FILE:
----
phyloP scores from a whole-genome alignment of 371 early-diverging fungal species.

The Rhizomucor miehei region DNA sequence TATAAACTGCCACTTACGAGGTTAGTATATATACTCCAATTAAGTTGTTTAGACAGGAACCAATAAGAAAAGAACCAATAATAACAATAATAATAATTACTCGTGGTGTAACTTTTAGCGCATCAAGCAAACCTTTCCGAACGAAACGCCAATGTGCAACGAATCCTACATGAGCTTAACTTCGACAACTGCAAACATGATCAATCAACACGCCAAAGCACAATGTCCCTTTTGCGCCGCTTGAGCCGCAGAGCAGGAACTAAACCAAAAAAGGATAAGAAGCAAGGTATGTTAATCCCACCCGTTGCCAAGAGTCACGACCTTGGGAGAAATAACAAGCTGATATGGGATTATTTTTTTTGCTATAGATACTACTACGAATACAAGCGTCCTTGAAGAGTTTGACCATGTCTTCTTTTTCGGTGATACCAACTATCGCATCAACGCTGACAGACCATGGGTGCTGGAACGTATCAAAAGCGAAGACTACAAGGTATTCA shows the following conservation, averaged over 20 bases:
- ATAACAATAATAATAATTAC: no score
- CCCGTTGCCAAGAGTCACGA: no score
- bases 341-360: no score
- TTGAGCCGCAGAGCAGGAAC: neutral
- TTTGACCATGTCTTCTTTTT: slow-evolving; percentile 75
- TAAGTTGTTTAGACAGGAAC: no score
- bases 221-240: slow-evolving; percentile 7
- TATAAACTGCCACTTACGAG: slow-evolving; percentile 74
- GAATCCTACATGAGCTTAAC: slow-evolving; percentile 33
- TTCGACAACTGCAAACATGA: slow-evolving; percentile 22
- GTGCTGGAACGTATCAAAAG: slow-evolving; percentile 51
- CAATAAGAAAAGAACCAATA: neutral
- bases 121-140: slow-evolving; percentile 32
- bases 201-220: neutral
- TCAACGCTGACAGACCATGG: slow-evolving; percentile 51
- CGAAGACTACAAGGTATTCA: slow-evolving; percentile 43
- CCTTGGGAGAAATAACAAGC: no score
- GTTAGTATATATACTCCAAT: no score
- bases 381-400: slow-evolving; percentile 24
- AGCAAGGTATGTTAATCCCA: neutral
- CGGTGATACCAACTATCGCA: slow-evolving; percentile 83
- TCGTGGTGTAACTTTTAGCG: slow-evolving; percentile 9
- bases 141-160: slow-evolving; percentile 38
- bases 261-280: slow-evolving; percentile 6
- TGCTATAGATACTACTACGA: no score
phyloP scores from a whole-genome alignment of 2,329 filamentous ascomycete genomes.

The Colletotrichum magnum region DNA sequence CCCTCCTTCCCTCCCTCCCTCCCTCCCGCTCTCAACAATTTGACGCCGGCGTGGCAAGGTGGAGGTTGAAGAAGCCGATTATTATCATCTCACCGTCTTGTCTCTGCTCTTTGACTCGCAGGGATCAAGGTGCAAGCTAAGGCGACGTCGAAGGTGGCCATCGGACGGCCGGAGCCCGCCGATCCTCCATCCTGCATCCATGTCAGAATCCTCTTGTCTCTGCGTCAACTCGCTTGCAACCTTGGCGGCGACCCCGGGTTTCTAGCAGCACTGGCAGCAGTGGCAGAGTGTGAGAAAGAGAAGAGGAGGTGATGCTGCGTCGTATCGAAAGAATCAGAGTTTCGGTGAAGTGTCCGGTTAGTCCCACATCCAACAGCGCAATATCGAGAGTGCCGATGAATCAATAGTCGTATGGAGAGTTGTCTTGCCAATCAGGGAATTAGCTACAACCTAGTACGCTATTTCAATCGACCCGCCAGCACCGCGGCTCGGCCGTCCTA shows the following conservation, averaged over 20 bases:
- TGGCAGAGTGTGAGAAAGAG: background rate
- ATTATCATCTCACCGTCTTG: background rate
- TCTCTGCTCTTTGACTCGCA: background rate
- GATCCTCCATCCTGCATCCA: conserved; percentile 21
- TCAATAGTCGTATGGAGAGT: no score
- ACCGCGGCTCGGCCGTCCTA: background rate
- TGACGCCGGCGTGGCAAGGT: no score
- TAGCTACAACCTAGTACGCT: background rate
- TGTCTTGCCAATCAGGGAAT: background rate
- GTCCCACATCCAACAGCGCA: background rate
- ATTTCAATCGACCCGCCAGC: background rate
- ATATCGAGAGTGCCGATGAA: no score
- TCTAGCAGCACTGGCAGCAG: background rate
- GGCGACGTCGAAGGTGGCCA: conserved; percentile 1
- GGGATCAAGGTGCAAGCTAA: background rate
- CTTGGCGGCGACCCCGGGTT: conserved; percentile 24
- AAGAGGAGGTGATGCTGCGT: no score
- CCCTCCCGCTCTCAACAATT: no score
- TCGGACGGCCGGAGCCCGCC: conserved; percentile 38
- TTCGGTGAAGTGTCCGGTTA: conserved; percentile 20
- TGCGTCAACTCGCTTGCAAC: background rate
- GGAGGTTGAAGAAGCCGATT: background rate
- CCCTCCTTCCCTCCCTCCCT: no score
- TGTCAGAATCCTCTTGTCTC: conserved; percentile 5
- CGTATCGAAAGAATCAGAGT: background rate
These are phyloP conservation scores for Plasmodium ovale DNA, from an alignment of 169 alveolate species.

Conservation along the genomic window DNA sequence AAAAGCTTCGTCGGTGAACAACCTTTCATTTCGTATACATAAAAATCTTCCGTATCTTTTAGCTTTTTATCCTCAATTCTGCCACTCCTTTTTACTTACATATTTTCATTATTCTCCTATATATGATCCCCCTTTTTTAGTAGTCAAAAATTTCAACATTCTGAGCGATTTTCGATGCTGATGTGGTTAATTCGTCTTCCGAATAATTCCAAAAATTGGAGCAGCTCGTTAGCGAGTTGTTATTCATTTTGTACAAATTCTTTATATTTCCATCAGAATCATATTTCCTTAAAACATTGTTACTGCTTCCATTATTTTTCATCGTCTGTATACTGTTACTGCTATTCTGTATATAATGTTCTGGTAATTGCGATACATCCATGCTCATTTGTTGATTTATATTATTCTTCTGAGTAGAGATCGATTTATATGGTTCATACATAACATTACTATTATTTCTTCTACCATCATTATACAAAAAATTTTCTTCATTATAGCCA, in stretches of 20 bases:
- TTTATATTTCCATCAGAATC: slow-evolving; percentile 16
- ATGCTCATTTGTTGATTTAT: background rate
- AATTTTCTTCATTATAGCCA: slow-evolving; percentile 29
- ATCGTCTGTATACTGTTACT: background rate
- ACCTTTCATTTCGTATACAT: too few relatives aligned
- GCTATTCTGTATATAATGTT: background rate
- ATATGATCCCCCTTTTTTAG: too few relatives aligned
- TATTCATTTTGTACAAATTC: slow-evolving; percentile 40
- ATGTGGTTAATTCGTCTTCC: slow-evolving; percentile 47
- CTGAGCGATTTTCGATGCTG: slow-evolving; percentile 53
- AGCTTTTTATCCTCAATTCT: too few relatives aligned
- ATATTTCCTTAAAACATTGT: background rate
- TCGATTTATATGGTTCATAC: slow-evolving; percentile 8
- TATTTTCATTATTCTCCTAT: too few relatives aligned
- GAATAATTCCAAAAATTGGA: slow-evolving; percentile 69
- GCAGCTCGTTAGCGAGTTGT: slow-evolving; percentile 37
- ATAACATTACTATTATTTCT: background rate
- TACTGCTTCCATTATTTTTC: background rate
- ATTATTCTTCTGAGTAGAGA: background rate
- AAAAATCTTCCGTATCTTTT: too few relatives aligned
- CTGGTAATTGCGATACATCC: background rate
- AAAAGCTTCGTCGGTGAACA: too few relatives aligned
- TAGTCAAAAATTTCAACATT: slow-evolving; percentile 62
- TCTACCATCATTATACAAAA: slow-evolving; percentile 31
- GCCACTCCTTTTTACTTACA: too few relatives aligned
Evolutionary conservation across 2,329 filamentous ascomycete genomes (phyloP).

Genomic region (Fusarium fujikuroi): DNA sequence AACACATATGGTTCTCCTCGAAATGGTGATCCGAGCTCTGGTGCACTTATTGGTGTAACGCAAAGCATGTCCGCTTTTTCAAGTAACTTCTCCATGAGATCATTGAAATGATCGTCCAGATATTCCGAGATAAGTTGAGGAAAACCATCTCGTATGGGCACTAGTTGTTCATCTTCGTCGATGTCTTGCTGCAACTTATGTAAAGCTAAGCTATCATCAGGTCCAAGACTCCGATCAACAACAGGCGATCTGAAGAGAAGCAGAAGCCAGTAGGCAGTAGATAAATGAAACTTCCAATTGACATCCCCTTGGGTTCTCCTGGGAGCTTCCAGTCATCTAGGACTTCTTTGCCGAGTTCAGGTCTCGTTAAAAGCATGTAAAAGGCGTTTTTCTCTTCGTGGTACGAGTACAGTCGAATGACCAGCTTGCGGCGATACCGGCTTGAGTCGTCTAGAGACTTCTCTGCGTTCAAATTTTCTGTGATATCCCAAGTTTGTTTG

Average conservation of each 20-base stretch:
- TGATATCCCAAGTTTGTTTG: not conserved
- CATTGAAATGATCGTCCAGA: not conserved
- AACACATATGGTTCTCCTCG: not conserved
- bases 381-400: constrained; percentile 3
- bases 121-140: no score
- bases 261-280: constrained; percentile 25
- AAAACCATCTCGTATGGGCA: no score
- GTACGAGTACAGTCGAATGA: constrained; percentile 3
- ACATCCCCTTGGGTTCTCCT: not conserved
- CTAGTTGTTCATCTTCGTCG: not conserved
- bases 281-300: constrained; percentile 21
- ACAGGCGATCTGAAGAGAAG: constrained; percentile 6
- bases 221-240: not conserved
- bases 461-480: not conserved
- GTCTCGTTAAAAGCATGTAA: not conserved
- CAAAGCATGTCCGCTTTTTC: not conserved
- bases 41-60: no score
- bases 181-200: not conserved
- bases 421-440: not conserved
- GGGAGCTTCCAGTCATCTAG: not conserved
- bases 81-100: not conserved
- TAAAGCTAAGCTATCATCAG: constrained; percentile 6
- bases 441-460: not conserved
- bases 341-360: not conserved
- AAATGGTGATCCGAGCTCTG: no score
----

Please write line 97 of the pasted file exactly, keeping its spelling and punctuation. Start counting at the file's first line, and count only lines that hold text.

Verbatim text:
- bases 221-240: not conserved